Archive - Jul 2013
VERGENNES — While eight Vergennes Union High School students and their teacher floated down Otter Creek this week on the rafts they built in their summer school class, the larger program that helped launch them could face an uncertain future.
BURLINGTON — The Vermont Department of Health has announced that West Nile virus was detected in mosquitoes collected on July 10 from a trap in Leicester. This is the first detection of West Nile virus this year in Vermont.
Eastern equine encephalitis virus has not been detected so far in 2013.
West Nile virus is spread through the bite of an infected mosquito, and three people became ill with the infection in 2012.
VERGENNES — Earlier this month, students in the Building Machines summer school class at Vergennes Union High School started chatting about Mark Twain’s stories of Huckleberry Finn and Tom Sawyer’s exploits in a small Mississippi River town.
Class member Malcolm Donovan-Cook described what happened next in a course taught by Ferrisburgh resident Peter Stapleford, and for which seven 7th-, 8th- and 9th-graders had signed up to spend time working with Lego robotics and computer programming.
MIDDLEBURY — The Middlebury selectboard on Tuesday unanimously agreed to apply for almost $160,000 in state grants to build the first two 600-foot segments of a bike and pedestrian pathway on Exchange Street.
Officials are seeking money for the first 1,200 feet of pathway, extending from the Exchange Street/Elm Street intersection to the driveway of MacIntyre Services. If successful with this application, the town would apply for a future grant to complete the third and final segment — from MacIntyre Services to the Exchange Street/Route 7 intersection.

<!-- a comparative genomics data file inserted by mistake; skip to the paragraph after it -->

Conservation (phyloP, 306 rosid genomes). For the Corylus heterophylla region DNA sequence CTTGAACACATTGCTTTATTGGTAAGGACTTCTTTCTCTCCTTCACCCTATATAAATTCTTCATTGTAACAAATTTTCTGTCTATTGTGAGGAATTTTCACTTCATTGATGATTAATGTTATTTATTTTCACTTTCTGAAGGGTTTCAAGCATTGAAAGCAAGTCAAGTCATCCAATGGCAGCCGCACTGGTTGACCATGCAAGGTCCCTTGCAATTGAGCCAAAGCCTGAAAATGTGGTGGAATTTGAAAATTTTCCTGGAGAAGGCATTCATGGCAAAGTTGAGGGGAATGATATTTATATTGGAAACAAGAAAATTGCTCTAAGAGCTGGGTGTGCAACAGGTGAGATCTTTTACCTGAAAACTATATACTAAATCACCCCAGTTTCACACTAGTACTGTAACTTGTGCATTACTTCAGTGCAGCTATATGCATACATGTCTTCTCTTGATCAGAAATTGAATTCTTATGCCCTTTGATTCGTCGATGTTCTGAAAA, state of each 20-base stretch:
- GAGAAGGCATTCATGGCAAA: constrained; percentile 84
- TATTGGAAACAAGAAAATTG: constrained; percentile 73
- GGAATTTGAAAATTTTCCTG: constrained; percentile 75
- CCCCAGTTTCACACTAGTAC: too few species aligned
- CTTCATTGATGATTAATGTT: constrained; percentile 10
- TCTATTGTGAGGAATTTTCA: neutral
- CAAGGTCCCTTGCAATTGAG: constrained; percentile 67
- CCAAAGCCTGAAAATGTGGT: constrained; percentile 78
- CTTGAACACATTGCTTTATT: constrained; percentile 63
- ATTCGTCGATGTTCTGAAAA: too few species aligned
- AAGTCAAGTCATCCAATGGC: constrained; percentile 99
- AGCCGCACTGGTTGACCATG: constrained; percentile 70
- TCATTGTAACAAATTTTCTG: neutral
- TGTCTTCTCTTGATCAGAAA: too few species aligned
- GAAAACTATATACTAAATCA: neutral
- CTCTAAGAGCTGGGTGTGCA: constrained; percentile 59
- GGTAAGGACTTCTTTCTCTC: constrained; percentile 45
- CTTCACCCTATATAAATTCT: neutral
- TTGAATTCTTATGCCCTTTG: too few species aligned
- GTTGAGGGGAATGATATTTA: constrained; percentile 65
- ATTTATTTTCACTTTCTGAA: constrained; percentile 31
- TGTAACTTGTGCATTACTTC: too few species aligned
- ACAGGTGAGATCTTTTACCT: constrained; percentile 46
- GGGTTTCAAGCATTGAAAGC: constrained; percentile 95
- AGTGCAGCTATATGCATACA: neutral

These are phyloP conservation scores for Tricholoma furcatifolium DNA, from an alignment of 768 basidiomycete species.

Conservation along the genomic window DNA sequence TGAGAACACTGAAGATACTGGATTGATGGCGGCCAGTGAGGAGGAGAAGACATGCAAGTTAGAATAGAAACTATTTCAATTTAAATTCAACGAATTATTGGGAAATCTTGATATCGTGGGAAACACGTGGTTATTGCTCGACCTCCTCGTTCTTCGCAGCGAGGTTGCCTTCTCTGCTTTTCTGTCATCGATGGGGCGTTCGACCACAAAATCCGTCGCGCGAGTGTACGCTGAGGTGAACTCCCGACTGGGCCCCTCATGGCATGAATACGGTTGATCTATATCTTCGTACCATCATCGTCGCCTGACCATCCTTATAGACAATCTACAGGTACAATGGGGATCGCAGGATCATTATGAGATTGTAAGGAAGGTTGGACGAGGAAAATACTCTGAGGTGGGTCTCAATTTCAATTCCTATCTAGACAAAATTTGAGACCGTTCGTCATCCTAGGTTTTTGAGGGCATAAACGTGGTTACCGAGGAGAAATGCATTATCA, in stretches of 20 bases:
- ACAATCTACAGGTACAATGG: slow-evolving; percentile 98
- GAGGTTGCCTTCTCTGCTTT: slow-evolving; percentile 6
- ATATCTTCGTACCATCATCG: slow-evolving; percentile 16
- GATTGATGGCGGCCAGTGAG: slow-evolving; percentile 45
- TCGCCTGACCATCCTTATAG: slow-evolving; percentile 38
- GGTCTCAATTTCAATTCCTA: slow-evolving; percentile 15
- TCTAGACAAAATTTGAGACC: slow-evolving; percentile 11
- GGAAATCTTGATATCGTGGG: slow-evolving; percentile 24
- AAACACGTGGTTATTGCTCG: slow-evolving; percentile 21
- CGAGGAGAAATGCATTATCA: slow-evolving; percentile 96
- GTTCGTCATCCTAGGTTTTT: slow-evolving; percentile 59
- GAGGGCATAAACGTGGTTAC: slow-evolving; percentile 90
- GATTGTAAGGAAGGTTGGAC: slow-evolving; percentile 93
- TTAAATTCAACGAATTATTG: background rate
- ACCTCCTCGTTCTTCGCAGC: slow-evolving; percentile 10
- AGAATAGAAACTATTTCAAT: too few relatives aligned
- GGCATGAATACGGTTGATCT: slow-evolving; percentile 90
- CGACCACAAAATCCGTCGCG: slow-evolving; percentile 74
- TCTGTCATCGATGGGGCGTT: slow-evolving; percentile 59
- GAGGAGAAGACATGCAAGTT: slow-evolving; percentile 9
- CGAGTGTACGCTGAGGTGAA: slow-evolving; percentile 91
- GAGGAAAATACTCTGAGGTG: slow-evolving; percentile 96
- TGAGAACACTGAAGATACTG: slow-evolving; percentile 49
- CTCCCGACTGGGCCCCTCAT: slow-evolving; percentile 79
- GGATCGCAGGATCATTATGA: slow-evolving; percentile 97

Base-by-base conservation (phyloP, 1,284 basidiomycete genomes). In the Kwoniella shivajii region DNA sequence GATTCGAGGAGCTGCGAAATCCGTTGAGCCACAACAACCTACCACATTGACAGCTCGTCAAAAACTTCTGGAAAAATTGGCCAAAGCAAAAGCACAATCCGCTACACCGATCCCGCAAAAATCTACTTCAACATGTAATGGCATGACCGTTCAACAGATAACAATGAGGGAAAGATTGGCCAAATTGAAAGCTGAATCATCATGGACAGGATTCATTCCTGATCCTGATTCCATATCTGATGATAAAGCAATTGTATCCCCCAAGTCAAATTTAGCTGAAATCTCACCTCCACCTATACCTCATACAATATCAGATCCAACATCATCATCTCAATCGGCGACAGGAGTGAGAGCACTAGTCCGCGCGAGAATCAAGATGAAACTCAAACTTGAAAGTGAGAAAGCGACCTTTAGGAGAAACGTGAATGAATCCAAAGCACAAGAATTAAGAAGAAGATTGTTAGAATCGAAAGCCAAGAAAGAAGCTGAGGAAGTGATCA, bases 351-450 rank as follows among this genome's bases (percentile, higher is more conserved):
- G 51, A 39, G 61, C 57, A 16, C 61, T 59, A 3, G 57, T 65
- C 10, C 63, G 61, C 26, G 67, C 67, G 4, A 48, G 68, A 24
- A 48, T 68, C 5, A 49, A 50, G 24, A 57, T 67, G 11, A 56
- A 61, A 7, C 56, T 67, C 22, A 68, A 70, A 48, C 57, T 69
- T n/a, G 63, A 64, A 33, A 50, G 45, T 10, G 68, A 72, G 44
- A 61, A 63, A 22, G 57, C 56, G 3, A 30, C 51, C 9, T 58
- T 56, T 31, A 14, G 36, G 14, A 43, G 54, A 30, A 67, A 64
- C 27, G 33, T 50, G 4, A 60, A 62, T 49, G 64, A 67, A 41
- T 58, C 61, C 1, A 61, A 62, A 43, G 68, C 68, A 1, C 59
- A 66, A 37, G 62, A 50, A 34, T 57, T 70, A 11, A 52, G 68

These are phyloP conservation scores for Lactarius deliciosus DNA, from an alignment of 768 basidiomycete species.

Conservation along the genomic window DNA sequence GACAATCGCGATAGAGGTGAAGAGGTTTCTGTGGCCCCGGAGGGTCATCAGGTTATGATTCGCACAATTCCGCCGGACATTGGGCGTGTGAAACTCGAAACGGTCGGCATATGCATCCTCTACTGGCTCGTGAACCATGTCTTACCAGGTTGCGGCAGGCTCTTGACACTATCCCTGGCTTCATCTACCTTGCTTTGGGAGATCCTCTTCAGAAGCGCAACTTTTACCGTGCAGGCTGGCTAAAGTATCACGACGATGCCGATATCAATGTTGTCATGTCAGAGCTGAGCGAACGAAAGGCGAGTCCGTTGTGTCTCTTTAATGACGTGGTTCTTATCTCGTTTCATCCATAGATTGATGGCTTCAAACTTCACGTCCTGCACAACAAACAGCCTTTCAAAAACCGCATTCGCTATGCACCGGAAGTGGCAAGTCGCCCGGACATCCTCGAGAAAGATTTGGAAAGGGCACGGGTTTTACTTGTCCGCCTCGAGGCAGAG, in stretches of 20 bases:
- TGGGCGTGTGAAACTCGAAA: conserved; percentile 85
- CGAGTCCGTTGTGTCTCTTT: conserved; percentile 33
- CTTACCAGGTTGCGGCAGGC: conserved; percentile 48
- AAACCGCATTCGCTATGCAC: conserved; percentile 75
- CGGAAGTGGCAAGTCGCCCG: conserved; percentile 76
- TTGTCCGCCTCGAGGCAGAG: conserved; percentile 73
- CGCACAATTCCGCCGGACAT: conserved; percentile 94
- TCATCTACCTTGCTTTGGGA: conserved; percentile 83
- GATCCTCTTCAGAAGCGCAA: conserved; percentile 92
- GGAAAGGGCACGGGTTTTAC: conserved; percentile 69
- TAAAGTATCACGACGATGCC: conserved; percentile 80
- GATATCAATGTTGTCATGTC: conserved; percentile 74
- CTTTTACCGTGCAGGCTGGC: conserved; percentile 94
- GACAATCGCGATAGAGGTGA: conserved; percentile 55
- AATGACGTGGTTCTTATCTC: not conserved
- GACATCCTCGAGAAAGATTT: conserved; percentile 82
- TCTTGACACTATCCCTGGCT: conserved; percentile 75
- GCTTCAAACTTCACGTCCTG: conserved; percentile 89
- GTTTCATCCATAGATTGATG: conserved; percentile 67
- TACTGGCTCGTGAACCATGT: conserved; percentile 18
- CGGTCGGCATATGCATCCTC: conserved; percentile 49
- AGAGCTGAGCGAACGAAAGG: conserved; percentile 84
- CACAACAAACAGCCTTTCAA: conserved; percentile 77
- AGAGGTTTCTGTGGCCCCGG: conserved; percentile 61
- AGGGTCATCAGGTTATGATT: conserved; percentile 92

BRISTOL — The WalkOver Gallery in at 15 Main St. in Bristol is showing a retrospective of the work of 88-year-old Charlotte artist Maize Bausch.
Bausch has had a career as an abstract painter for over 40 years, yet little is known about her substantial and varied body of work. She has resided and worked in Charlotte since the 1960s.
The science behind the fracking of natural gas is evolving as rapidly as the process, which began in its current manifestation in the late 1990s, and clearly poses worrisome long-term issues.
It seems like only yesterday that my grandmother drove me down to the federal offices in Portland, Maine, to get my Social Security card. This American kid — who had lived abroad for several years — was finally “legal” to get a job, sock away some retirement benefits, and perhaps get drafted into the military.
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